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I said I was retiring so my raise was canceled — can I change my mind?

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I verbally let my boss know I was going to retire in a few months to give them time to get a replacement. A month later, I was told that because I was retiring, the raise my boss had put in for me was zeroed out. While this is clearly unethical, is it legal? I’m also reconsidering my retirement. Is my verbal conversation binding?

I understand your frustration, and it may seem punitive or ungrateful given that you were trying to help your company, but it’s not unethical or illegal to rescind a raise that hasn’t gone into effect when an employee gives notice that they are leaving the company, regardless of the reason for their departure.

With limited budgets, your boss may feel that rewarding other employees or saving the money is a better use of the funds.

Additionally, you can’t change your mind if your boss accepted your resignation, whether the notice was in writing or verbal.

Try explaining to your boss that your circumstances have changed and you would like to stay.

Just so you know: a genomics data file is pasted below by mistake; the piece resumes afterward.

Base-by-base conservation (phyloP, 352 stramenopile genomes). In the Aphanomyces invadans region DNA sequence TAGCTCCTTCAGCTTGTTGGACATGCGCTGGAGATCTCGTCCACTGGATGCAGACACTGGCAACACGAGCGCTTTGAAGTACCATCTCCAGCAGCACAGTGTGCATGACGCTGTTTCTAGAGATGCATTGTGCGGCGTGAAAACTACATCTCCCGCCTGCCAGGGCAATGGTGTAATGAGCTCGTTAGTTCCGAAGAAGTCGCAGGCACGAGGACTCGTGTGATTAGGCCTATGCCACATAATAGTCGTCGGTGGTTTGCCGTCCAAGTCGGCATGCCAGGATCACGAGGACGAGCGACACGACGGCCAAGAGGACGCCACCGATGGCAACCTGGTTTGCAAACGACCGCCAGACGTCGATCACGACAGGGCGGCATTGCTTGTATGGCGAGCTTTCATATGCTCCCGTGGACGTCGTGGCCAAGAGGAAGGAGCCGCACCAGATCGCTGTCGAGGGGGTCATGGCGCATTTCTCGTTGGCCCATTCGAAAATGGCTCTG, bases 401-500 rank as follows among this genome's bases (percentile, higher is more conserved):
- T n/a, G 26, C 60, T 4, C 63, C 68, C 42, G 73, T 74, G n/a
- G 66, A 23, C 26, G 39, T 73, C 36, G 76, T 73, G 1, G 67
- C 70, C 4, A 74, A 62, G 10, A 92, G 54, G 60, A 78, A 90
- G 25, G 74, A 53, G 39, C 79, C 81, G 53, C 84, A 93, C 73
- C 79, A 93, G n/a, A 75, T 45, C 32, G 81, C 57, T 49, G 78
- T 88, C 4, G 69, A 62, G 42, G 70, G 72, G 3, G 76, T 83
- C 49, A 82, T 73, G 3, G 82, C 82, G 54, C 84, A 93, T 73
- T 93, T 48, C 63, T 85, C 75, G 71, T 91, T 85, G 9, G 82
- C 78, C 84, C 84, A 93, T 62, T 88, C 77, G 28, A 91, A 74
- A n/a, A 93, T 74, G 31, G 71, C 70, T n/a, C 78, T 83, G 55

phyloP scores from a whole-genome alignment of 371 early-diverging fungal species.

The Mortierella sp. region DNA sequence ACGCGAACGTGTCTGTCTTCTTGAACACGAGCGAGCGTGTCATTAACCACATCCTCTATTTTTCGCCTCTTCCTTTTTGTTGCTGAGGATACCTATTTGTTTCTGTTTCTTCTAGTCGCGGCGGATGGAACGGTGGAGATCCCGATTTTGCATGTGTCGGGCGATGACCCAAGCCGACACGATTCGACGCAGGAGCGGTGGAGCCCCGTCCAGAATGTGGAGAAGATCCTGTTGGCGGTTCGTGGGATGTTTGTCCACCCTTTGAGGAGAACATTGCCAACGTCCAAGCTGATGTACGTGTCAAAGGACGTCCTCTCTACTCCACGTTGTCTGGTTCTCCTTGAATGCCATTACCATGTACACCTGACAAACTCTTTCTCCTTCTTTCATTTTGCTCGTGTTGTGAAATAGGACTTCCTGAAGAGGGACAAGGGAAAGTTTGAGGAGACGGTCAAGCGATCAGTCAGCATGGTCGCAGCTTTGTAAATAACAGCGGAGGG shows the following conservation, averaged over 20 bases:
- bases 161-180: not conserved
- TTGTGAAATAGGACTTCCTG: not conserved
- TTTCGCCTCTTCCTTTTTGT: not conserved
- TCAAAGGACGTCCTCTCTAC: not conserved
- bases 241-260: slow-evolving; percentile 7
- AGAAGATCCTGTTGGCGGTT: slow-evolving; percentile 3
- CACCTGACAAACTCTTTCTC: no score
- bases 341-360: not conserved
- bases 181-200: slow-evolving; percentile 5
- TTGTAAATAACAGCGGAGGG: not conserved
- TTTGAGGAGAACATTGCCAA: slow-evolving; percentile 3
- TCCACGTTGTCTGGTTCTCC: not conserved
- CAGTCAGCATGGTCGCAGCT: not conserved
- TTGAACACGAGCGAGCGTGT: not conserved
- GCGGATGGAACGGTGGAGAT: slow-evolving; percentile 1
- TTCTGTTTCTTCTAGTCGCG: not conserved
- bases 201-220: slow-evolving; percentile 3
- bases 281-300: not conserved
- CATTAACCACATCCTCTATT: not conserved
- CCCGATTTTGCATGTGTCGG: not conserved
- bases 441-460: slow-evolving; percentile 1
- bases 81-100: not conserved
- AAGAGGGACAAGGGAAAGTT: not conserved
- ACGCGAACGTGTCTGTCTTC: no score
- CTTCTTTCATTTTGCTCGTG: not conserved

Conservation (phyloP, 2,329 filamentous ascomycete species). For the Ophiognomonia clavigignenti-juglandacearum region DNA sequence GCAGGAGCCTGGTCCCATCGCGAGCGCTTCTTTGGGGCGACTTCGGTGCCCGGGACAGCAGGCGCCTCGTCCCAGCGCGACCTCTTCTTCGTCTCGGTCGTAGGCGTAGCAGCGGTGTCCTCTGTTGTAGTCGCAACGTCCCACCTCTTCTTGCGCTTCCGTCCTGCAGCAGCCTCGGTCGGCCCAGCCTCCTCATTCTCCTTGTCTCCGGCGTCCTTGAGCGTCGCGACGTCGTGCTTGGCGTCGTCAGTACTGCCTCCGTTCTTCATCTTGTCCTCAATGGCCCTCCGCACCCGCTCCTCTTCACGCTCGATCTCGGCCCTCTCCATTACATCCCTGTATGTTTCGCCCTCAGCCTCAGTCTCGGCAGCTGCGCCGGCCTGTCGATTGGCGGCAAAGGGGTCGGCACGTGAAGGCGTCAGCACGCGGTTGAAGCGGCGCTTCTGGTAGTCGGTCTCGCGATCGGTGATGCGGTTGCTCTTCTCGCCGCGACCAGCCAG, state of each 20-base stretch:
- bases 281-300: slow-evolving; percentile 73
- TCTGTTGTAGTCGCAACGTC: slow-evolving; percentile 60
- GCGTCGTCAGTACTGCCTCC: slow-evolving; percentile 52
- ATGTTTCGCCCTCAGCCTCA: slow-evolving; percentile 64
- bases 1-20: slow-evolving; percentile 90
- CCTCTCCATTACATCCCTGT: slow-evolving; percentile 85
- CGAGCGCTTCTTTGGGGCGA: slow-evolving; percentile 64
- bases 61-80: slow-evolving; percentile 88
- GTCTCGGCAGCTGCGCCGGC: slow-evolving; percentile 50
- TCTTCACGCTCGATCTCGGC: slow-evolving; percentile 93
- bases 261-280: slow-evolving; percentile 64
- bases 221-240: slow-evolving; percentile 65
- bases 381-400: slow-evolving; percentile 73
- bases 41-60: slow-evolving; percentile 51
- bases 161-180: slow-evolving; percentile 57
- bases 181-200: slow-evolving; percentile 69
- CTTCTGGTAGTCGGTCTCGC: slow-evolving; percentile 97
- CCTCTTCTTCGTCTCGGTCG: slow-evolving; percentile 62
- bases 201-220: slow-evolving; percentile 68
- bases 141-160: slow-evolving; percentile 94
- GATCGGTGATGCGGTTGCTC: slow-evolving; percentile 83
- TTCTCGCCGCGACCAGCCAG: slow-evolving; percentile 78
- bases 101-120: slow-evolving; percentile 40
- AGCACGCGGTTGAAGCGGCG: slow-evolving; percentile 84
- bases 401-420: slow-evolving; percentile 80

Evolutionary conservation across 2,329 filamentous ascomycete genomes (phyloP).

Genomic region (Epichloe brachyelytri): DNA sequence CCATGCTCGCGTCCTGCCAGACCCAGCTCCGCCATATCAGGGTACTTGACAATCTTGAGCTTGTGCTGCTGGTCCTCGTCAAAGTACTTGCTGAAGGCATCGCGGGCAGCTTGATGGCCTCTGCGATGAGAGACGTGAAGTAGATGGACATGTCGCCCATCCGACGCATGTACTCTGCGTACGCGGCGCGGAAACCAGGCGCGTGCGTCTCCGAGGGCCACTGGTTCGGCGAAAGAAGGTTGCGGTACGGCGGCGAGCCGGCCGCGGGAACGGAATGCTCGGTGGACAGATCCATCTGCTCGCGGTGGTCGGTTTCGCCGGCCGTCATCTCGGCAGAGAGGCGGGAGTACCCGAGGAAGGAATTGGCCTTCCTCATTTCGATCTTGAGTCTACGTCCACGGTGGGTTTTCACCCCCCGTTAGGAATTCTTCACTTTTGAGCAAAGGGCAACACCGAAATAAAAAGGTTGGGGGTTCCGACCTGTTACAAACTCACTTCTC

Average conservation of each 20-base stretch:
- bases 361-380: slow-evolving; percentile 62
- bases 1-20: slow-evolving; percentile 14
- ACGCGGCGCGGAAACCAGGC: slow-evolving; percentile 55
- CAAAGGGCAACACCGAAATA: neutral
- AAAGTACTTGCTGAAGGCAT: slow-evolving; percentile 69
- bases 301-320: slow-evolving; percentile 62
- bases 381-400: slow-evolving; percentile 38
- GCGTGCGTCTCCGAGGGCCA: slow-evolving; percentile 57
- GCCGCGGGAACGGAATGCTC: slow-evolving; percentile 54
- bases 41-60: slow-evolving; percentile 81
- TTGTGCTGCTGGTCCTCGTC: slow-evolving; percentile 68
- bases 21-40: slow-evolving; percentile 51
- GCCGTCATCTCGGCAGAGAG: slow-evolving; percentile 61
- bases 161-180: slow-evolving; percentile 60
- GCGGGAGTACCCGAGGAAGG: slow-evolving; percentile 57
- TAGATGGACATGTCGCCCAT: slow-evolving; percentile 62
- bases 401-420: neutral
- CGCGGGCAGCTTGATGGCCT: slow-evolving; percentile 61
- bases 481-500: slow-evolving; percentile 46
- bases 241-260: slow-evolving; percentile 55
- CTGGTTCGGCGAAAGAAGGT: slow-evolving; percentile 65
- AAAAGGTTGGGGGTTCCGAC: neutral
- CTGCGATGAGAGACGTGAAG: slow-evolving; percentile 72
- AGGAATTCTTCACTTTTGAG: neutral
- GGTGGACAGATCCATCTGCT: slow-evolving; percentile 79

If you’re a strong performer and they haven’t filled your position, they are more likely to want to retain you than look for someone new.

My boss uses innuendo and passive-aggressive remarks, with the help of other colleagues, to “manage” me. It’s making my job unpleasant. How do I respond, or should I quit?

Your boss sounds like a bully, and my favorite management tactic for bullies is to confront them directly.

There’s no place at work for disrespectful treatment, and you shouldn’t allow yourself to be subjected to it by your boss or your colleagues.

Making people feel uncomfortable at work by treating them poorly is creating a hostile work environment, whether the behavior is overt or not.

If you have a Human Resources department, speak to someone there. If you don’t, try talking to your boss directly in private about how you feel.

If the situation doesn’t improve, then you need to find another job, since it isn’t healthy to work in those conditions.

An employee is asking what to do with a boss who is bullying in the workplace.

Then speak to a lawyer about filing a complaint, since you raised concerns to your employer, who didn’t do anything to remedy the situation.

Gregory Giangrande has over 25 years of experience as a chief human resources executive. Hear Greg Wed. at 9:35 a.m. on iHeartRadio 710 WOR with Len Berman and Michael Riedel. Email: GoToGreg@NYPost.com. Follow: GoToGreg.com and on Twitter: @GregGiangrande

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